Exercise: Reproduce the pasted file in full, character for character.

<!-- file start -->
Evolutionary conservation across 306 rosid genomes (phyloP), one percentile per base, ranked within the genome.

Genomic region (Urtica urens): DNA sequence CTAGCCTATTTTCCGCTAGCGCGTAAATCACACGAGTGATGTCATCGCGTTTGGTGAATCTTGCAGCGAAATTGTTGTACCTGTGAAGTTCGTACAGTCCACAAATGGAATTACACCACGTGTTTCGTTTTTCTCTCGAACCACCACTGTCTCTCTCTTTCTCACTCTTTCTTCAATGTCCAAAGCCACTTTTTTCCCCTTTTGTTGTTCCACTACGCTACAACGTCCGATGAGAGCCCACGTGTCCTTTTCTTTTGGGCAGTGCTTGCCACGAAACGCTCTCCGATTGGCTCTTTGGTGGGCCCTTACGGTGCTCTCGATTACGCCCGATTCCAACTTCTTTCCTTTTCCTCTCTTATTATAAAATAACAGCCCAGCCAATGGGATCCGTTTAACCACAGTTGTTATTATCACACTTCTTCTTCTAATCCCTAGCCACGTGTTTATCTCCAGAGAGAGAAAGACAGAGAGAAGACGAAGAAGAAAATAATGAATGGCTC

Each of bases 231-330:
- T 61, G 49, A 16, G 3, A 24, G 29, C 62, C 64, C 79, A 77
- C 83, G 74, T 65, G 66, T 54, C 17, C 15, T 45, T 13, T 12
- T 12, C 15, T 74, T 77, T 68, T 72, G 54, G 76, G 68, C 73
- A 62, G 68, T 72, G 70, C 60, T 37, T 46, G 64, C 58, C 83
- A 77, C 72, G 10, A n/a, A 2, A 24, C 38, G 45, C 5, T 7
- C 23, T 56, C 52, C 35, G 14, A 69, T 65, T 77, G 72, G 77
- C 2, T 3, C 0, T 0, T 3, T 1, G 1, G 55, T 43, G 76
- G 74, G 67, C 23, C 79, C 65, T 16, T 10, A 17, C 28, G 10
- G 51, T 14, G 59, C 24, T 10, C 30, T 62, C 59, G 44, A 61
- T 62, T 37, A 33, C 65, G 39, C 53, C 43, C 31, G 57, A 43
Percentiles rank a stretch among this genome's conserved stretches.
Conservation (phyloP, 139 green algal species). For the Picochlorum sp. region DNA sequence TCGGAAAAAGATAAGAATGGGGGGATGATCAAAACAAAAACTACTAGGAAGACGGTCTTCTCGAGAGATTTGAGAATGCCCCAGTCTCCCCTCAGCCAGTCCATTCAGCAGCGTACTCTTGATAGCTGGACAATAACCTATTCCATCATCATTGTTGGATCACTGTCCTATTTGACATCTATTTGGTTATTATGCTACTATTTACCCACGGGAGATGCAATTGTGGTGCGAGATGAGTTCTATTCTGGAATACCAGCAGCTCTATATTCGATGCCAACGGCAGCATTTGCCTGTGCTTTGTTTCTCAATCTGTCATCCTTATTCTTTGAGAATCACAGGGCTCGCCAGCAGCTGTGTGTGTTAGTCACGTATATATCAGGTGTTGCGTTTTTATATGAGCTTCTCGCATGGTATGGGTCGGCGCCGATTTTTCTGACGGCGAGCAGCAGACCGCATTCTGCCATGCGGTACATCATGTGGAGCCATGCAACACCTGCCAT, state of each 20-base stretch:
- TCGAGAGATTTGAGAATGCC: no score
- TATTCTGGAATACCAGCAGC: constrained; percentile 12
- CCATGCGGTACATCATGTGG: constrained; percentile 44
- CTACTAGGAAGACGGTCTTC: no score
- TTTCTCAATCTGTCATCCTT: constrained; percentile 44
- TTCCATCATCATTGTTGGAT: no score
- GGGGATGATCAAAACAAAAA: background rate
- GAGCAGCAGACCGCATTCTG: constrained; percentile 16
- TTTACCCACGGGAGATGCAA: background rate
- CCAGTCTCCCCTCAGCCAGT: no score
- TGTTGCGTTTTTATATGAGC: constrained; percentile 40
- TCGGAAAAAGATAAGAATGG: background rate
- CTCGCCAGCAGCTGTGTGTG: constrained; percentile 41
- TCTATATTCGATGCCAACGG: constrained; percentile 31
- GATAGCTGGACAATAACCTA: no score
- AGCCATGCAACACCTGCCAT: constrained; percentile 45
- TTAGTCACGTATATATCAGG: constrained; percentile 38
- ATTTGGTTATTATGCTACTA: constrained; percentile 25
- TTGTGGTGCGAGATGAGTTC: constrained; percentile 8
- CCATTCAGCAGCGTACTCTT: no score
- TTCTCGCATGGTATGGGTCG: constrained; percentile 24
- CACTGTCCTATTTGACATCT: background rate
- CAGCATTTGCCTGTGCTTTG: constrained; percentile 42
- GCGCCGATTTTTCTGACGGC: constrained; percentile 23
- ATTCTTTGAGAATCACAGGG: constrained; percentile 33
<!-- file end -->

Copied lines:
Evolutionary conservation across 306 rosid genomes (phyloP), one percentile per base, ranked within the genome.

Genomic region (Urtica urens): DNA sequence CTAGCCTATTTTCCGCTAGCGCGTAAATCACACGAGTGATGTCATCGCGTTTGGTGAATCTTGCAGCGAAATTGTTGTACCTGTGAAGTTCGTACAGTCCACAAATGGAATTACACCACGTGTTTCGTTTTTCTCTCGAACCACCACTGTCTCTCTCTTTCTCACTCTTTCTTCAATGTCCAAAGCCACTTTTTTCCCCTTTTGTTGTTCCACTACGCTACAACGTCCGATGAGAGCCCACGTGTCCTTTTCTTTTGGGCAGTGCTTGCCACGAAACGCTCTCCGATTGGCTCTTTGGTGGGCCCTTACGGTGCTCTCGATTACGCCCGATTCCAACTTCTTTCCTTTTCCTCTCTTATTATAAAATAACAGCCCAGCCAATGGGATCCGTTTAACCACAGTTGTTATTATCACACTTCTTCTTCTAATCCCTAGCCACGTGTTTATCTCCAGAGAGAGAAAGACAGAGAGAAGACGAAGAAGAAAATAATGAATGGCTC

Each of bases 231-330:
- T 61, G 49, A 16, G 3, A 24, G 29, C 62, C 64, C 79, A 77
- C 83, G 74, T 65, G 66, T 54, C 17, C 15, T 45, T 13, T 12
- T 12, C 15, T 74, T 77, T 68, T 72, G 54, G 76, G 68, C 73
- A 62, G 68, T 72, G 70, C 60, T 37, T 46, G 64, C 58, C 83
- A 77, C 72, G 10, A n/a, A 2, A 24, C 38, G 45, C 5, T 7
- C 23, T 56, C 52, C 35, G 14, A 69, T 65, T 77, G 72, G 77
- C 2, T 3, C 0, T 0, T 3, T 1, G 1, G 55, T 43, G 76
- G 74, G 67, C 23, C 79, C 65, T 16, T 10, A 17, C 28, G 10
- G 51, T 14, G 59, C 24, T 10, C 30, T 62, C 59, G 44, A 61
- T 62, T 37, A 33, C 65, G 39, C 53, C 43, C 31, G 57, A 43
Percentiles rank a stretch among this genome's conserved stretches.
Conservation (phyloP, 139 green algal species). For the Picochlorum sp. region DNA sequence TCGGAAAAAGATAAGAATGGGGGGATGATCAAAACAAAAACTACTAGGAAGACGGTCTTCTCGAGAGATTTGAGAATGCCCCAGTCTCCCCTCAGCCAGTCCATTCAGCAGCGTACTCTTGATAGCTGGACAATAACCTATTCCATCATCATTGTTGGATCACTGTCCTATTTGACATCTATTTGGTTATTATGCTACTATTTACCCACGGGAGATGCAATTGTGGTGCGAGATGAGTTCTATTCTGGAATACCAGCAGCTCTATATTCGATGCCAACGGCAGCATTTGCCTGTGCTTTGTTTCTCAATCTGTCATCCTTATTCTTTGAGAATCACAGGGCTCGCCAGCAGCTGTGTGTGTTAGTCACGTATATATCAGGTGTTGCGTTTTTATATGAGCTTCTCGCATGGTATGGGTCGGCGCCGATTTTTCTGACGGCGAGCAGCAGACCGCATTCTGCCATGCGGTACATCATGTGGAGCCATGCAACACCTGCCAT, state of each 20-base stretch:
- TCGAGAGATTTGAGAATGCC: no score
- TATTCTGGAATACCAGCAGC: constrained; percentile 12
- CCATGCGGTACATCATGTGG: constrained; percentile 44
- CTACTAGGAAGACGGTCTTC: no score
- TTTCTCAATCTGTCATCCTT: constrained; percentile 44
- TTCCATCATCATTGTTGGAT: no score
- GGGGATGATCAAAACAAAAA: background rate
- GAGCAGCAGACCGCATTCTG: constrained; percentile 16
- TTTACCCACGGGAGATGCAA: background rate
- CCAGTCTCCCCTCAGCCAGT: no score
- TGTTGCGTTTTTATATGAGC: constrained; percentile 40
- TCGGAAAAAGATAAGAATGG: background rate
- CTCGCCAGCAGCTGTGTGTG: constrained; percentile 41
- TCTATATTCGATGCCAACGG: constrained; percentile 31
- GATAGCTGGACAATAACCTA: no score
- AGCCATGCAACACCTGCCAT: constrained; percentile 45
- TTAGTCACGTATATATCAGG: constrained; percentile 38
- ATTTGGTTATTATGCTACTA: constrained; percentile 25
- TTGTGGTGCGAGATGAGTTC: constrained; percentile 8
- CCATTCAGCAGCGTACTCTT: no score
- TTCTCGCATGGTATGGGTCG: constrained; percentile 24
- CACTGTCCTATTTGACATCT: background rate
- CAGCATTTGCCTGTGCTTTG: constrained; percentile 42
- GCGCCGATTTTTCTGACGGC: constrained; percentile 23
- ATTCTTTGAGAATCACAGGG: constrained; percentile 33